Additionally, there is accumulating convincing evidence of the use of Falun Gong practitioners as involuntary sources for organ transplantation in China. This implies a scope of human rights violations involving institutional medicine not documented since the 1940s. Many recipients of such organs are foreign patients from Malaysia, Japan, Europe and United States.

The 6th July 2006 "Report into allegations of Organ Harvesting of Falun Gong Practitioners in China" by attorney David Matas and Canadian former Asia-Pacific Secretary of State David Kilgour confirms with high likelihood sourcing of Falun Gong organs. Evidence includes interviews and telephone inquiries to specifically identified medical institutions and doctors in China. These interviews identify organs from Falun Gong practitioners as being of high quality, in supply, and usually accessible in a short period of time. This extends concern regarding a system of transplantation already sourced from executed of prisoners.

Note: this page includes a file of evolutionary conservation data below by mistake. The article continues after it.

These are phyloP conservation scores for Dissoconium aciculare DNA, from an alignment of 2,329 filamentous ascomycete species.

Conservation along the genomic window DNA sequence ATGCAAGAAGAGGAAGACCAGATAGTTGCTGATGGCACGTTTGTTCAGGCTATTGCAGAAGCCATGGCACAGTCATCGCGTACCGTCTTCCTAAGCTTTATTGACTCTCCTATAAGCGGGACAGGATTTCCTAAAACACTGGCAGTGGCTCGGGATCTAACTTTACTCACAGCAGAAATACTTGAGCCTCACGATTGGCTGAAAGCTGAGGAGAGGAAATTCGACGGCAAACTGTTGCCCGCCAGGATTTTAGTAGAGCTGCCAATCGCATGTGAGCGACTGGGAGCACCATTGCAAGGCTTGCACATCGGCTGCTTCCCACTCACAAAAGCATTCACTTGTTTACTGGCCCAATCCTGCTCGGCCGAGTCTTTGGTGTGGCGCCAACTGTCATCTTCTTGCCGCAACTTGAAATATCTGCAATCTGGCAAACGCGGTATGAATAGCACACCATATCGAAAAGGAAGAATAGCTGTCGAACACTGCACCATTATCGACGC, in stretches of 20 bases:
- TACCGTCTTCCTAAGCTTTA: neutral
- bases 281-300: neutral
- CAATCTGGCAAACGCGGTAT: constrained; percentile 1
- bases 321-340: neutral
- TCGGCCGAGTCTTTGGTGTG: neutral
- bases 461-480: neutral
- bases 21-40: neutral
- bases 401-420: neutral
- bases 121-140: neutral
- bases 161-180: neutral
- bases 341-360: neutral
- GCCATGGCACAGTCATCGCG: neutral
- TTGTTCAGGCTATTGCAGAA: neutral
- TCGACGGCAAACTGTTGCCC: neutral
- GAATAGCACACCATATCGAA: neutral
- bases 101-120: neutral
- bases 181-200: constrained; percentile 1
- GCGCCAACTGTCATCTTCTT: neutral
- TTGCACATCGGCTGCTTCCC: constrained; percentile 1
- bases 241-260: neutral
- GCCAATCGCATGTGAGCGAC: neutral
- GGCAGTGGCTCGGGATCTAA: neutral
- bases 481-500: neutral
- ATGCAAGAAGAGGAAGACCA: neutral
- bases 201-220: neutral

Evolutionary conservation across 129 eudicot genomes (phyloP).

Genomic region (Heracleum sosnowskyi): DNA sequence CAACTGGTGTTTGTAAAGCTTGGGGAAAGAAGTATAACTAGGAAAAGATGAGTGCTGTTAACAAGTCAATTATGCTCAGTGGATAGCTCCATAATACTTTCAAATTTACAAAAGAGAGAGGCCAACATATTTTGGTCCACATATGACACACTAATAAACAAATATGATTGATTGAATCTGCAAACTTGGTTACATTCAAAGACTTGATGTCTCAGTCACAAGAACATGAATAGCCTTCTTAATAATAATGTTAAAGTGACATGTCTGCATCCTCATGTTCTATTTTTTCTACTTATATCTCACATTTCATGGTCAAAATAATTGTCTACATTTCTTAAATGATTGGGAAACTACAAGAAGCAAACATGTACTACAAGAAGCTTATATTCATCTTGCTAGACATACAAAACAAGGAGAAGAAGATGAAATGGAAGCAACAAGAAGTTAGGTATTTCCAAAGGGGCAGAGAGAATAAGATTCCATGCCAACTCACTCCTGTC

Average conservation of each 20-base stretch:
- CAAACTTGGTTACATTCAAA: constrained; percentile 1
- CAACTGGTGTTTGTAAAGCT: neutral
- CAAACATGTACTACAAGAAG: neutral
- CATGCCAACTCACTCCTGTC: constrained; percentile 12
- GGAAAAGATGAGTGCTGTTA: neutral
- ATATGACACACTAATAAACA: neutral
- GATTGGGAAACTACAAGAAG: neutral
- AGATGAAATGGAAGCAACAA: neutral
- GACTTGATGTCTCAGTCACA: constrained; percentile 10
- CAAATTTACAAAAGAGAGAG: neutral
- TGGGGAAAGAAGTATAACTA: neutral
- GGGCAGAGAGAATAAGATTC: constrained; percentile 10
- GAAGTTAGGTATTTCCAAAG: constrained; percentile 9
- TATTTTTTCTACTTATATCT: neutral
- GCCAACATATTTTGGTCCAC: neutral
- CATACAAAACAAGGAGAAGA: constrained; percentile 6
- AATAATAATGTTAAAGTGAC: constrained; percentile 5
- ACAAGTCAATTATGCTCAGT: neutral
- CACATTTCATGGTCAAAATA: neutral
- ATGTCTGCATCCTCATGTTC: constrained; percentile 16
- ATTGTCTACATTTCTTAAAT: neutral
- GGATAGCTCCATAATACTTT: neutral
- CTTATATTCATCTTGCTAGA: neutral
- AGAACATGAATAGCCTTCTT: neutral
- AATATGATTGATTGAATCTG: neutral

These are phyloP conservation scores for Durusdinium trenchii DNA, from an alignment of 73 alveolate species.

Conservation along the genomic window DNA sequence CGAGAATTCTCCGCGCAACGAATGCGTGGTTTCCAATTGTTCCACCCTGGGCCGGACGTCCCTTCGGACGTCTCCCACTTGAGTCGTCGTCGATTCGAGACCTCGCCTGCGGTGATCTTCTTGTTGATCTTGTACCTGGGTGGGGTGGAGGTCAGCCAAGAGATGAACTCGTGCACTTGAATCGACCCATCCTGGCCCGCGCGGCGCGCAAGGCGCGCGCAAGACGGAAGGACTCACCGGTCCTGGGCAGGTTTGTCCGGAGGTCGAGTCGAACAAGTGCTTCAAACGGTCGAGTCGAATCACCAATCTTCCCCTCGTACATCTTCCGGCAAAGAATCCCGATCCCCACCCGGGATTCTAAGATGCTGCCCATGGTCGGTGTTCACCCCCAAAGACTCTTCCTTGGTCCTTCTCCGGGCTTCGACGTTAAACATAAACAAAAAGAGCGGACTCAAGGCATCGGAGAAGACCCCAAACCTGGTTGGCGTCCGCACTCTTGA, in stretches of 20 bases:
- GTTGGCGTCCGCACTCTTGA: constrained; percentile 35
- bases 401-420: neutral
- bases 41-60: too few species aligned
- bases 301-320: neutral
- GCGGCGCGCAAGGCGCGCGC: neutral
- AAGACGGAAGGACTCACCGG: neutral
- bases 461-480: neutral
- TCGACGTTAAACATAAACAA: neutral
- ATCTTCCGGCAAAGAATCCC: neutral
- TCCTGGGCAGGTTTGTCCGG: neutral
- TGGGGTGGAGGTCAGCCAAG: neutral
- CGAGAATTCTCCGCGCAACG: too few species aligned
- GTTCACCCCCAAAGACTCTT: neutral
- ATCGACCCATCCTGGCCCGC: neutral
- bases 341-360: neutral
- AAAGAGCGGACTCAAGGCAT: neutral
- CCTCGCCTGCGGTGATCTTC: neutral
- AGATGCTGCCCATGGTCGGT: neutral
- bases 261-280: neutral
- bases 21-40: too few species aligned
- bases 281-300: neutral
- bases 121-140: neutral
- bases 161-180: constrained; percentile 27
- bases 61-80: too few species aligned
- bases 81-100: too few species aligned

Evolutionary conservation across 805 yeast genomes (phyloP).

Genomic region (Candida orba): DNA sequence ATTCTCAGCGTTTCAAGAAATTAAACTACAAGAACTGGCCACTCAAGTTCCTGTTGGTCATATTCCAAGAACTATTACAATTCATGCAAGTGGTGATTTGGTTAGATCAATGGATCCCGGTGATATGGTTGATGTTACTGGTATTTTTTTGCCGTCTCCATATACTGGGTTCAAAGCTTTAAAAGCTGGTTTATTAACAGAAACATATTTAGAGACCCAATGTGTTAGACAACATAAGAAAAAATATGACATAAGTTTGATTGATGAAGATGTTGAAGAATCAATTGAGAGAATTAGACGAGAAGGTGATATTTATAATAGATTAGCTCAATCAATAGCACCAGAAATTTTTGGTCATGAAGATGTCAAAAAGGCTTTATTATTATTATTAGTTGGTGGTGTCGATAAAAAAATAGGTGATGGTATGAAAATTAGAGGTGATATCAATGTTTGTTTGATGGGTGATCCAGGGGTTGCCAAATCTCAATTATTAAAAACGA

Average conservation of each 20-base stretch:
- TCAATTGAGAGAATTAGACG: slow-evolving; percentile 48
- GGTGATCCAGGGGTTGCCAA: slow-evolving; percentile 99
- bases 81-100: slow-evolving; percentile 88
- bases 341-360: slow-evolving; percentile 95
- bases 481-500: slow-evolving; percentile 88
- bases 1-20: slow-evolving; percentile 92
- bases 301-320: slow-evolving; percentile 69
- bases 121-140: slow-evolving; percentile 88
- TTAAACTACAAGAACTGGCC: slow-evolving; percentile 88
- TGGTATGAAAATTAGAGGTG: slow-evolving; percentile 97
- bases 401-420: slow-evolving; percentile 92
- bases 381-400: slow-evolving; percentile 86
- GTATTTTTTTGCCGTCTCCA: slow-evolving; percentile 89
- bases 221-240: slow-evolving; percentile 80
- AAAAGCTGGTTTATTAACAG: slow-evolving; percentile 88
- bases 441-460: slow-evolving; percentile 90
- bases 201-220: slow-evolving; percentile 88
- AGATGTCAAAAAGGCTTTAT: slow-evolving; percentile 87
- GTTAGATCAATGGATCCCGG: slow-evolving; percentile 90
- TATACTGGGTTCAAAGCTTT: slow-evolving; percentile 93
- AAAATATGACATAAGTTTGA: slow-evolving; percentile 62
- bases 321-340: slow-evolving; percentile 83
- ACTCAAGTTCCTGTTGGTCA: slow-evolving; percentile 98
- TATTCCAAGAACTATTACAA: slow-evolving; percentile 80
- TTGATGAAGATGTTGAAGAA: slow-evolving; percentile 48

Between 2000 and 2005 the source of some 41,500 organs remains ambiguous. Family donors or nonfamily brain-dead donors account for less than 10f donation in China. A national voluntary donor programme is undeveloped. Kidney transplants nearly tripled in the same period. Liver transplants increased nationwide from about 135 in 1998 to over 4000 in 2005. Various advertised ranged widely from about $24,000 (200,000 yuan) for Chinese to $98,000 or more U.S. dollars for foreigners.

Various transplantation websites have promised a liver within an average of one week, a month, or guaranteed by two. A kidney is promised within two weeks, with a second in one week should the first prove "unsuitable." This time frame requires a large pool of donors pretyped for blood group and HLA matching. Systematic blood-testing of arrested Falun Gong practitioners is known. Given a 12-24 hour window for kidney transplantation, and a 12 hour window for liver, scheduled matching cannot be assured on a random-death basis. Heart or whole liver transplantation requires donor death, either prior to or directly by taking the organs.